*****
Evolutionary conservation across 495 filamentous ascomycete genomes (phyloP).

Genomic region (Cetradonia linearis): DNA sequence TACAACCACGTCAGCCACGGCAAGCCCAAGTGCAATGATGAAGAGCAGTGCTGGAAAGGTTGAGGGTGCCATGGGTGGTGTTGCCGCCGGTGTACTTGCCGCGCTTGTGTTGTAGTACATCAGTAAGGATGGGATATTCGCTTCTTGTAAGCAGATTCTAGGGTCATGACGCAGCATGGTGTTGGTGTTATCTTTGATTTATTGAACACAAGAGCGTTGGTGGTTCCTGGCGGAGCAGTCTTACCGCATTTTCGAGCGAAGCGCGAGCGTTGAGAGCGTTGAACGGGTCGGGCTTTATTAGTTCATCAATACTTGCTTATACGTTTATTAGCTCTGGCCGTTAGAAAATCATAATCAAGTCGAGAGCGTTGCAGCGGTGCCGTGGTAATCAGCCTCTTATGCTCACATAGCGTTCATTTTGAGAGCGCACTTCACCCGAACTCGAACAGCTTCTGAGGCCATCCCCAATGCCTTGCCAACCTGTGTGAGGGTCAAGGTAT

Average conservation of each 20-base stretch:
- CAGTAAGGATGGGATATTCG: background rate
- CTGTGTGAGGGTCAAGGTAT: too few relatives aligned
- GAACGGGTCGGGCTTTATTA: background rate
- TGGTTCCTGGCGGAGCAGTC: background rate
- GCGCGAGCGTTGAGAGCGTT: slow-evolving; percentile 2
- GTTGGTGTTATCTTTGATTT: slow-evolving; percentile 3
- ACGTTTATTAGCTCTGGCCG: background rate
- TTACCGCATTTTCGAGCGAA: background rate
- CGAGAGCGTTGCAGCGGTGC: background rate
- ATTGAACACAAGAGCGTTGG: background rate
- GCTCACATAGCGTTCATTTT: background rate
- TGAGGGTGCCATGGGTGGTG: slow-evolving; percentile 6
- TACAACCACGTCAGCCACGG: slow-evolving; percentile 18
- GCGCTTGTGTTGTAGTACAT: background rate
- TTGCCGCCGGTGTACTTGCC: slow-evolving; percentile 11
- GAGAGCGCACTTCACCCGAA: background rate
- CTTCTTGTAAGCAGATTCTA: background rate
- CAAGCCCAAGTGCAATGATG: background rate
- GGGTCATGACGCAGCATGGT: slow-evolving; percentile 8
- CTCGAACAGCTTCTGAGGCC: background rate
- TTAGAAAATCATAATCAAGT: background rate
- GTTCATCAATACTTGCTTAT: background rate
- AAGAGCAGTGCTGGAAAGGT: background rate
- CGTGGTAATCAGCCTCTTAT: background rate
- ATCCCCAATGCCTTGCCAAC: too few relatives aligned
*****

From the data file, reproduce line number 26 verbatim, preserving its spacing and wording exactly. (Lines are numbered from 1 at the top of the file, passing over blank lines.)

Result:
- AAGAGCAGTGCTGGAAAGGT: background rate